“To recognize the evil of it, it was extremely difficult. I have admiration for people who not only recognized it was wrong, but took action against it. It makes you wonder if anyone would want to put their life and their family’s lives on the line, working passionately for a cause that really wasn’t theirs. I ask myself that question,” Gazidis said. “I find myself in awe of it. It’s something I’m very proud of my parents for. It dramatically affected their lives. They could have led comfortable lives,” he told the NY Daily News in 2010.
“Sometimes it just catches me unawares, I well up and I can’t control it,” he explains. “It happened when I was flying out to Johannesburg for the World Cup. I was watching Invictus on the plane and I just started sobbing. It was a bit embarrassing actually,” says Gaizids.
Costa’s story doesn’t just end where he had packed up and left, though. He returned to South Africa in 1994 and forged a passionate fight against HIV and AIDS. He became a health commissioner and started to prescribe AZT to his patients.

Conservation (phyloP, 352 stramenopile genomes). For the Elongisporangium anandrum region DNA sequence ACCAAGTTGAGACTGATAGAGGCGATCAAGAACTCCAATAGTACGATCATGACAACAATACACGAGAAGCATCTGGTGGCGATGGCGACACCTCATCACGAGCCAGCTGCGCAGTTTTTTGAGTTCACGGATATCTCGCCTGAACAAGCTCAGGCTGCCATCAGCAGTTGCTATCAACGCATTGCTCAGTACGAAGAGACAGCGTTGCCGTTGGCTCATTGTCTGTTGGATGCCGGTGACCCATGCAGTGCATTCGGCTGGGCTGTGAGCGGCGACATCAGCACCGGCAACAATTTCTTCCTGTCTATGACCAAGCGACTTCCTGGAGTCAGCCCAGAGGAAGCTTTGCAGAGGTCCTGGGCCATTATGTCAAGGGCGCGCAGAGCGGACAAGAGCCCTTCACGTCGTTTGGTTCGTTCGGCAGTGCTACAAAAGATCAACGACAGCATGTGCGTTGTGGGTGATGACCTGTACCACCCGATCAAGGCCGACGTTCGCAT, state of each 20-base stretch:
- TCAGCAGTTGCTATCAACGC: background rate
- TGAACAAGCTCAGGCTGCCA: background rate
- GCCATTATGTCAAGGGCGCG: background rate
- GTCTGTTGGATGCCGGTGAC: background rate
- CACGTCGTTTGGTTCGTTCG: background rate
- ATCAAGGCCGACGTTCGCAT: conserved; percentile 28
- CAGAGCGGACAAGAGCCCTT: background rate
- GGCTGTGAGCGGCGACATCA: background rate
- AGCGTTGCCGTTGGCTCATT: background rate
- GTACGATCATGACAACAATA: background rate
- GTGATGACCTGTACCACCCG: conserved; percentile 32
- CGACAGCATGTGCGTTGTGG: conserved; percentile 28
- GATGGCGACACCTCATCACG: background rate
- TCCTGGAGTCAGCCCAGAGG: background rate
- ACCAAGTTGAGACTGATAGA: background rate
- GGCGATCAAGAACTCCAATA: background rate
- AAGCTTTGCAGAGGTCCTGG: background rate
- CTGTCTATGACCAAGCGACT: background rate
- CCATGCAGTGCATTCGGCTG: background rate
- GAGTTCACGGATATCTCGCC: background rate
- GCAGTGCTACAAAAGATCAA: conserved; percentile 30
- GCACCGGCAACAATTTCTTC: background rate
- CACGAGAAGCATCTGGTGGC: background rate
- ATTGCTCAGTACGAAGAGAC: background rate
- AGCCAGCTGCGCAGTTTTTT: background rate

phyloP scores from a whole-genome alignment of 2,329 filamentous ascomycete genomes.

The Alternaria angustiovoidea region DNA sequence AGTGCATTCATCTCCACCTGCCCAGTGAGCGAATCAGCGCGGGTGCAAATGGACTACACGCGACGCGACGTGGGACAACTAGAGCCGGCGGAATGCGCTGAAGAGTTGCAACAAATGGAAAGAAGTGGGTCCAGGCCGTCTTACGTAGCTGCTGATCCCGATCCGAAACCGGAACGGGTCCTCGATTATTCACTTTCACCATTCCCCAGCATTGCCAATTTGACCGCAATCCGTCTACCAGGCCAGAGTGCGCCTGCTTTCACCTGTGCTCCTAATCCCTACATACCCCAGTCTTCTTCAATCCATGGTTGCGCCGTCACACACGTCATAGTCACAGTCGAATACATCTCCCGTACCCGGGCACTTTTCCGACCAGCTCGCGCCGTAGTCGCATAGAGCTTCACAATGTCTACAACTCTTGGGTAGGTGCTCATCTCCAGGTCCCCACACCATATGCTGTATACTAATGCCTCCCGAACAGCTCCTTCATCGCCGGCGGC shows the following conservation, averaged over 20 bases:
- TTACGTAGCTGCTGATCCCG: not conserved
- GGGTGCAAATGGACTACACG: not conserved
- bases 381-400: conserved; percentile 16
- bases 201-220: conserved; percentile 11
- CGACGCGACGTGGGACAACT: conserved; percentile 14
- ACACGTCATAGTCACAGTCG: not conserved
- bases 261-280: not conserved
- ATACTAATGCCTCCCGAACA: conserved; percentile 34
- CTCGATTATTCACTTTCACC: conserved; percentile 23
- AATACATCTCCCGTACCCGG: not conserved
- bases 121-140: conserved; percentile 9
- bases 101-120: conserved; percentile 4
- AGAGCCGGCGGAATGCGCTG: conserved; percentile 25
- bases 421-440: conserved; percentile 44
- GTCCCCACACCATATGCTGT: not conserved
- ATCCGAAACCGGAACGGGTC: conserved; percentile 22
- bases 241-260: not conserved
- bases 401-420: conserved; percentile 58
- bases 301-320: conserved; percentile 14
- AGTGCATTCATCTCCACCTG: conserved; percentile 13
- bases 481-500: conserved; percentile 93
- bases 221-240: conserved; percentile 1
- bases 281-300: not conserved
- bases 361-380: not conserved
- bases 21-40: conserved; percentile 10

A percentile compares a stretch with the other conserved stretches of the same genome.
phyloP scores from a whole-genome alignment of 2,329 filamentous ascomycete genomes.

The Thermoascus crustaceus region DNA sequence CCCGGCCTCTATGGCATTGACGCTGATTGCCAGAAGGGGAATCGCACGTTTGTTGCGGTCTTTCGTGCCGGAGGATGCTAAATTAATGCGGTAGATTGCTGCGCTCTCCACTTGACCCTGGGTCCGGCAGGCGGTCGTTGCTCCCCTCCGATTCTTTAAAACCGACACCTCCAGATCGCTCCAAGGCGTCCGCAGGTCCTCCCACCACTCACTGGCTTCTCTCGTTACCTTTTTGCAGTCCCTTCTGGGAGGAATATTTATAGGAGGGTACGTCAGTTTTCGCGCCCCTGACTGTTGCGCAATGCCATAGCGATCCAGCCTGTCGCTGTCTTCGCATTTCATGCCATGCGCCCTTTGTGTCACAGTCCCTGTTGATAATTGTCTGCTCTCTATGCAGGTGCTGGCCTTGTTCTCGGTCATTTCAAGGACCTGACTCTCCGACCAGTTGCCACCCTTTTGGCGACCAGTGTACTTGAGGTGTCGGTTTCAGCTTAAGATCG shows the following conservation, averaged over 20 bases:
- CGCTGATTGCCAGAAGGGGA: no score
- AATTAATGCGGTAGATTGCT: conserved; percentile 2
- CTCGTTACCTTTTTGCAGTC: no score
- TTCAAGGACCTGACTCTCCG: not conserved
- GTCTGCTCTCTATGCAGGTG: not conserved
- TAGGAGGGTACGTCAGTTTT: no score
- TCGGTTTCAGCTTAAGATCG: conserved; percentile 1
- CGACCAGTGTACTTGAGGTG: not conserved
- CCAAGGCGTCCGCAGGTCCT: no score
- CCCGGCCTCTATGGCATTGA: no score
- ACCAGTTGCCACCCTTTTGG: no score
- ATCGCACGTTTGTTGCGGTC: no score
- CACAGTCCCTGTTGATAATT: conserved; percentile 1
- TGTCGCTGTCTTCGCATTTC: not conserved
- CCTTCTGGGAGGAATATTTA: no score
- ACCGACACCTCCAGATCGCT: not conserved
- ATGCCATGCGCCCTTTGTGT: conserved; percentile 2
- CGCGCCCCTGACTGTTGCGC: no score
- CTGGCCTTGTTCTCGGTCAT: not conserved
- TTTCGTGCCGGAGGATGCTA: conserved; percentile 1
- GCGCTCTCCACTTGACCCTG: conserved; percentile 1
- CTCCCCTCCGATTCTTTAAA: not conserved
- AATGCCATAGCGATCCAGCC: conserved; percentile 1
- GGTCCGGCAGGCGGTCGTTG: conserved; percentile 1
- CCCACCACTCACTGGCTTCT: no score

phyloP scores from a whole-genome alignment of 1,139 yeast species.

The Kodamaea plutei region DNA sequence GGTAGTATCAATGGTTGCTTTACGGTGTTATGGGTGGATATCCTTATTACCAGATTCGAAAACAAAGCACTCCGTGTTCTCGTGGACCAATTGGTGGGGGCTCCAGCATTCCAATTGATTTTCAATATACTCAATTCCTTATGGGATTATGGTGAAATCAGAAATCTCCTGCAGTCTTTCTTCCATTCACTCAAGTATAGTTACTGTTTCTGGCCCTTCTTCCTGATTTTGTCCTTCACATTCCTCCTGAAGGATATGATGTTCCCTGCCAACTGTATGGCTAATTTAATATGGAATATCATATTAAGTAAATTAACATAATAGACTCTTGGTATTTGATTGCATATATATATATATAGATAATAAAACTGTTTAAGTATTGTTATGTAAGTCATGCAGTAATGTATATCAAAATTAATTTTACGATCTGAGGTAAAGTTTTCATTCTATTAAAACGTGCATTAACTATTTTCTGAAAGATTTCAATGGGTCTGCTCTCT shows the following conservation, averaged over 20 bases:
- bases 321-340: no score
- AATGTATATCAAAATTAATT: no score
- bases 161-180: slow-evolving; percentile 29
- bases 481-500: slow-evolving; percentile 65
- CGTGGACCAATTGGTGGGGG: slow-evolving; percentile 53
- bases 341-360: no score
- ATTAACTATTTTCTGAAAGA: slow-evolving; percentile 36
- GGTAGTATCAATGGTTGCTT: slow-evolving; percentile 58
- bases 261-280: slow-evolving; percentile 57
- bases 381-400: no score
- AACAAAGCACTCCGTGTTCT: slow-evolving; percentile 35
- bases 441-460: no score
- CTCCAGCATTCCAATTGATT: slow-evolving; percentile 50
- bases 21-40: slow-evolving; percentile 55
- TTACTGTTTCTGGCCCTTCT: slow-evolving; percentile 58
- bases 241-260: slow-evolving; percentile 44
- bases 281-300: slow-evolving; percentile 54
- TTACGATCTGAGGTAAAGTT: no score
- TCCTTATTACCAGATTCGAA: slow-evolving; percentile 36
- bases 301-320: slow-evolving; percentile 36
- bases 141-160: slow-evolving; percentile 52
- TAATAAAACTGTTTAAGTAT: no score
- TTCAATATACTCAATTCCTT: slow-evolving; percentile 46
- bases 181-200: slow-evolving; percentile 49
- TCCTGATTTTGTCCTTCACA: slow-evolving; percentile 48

The government at the time were against these drugs and eventually his father accused the minister of health of manslaughter and the much publicised court case of Dr Costa Gazi hit the headlines in 1997. According to Harvard, over 300 000 died due to the denialism from South Africa’s rulers during that time and the knock on social and economic effect those deaths had on families is probably even worse. Costa was eventually acquitted for the charges and still lives in Cape Town.
The story is intriguing because it shows just how far South Africa’s impact stretches and how many people were influenced by the fight against apartheid and the leaders of the struggle. It’s a small glimpse into just how monumental of an impact it had on the world and another reminder of just how tremendous Nelson Mandela’s influence was. It’s everywhere, in every corner of the globe and from these corners of influence, South Africa has the potential to have the world at its feet. DM
Photo: Chief Executive Officer of Arsenal Ivan Gazidis. (REUTERS/Suzanne Plunkett)
While we have your attention...
An increasingly rare commodity, quality independent journalism costs money - though not nearly as much as its absence.
Every article, every day, is our contribution to Defending Truth in South Africa. If you would like to join us on this mission, you could do much worse than support Daily Maverick's quest by becoming a Maverick Insider.
Click here to become a Maverick Insider and get a closer look at the Truth.
Adolf Hitler was the first European leader to ban human zoos.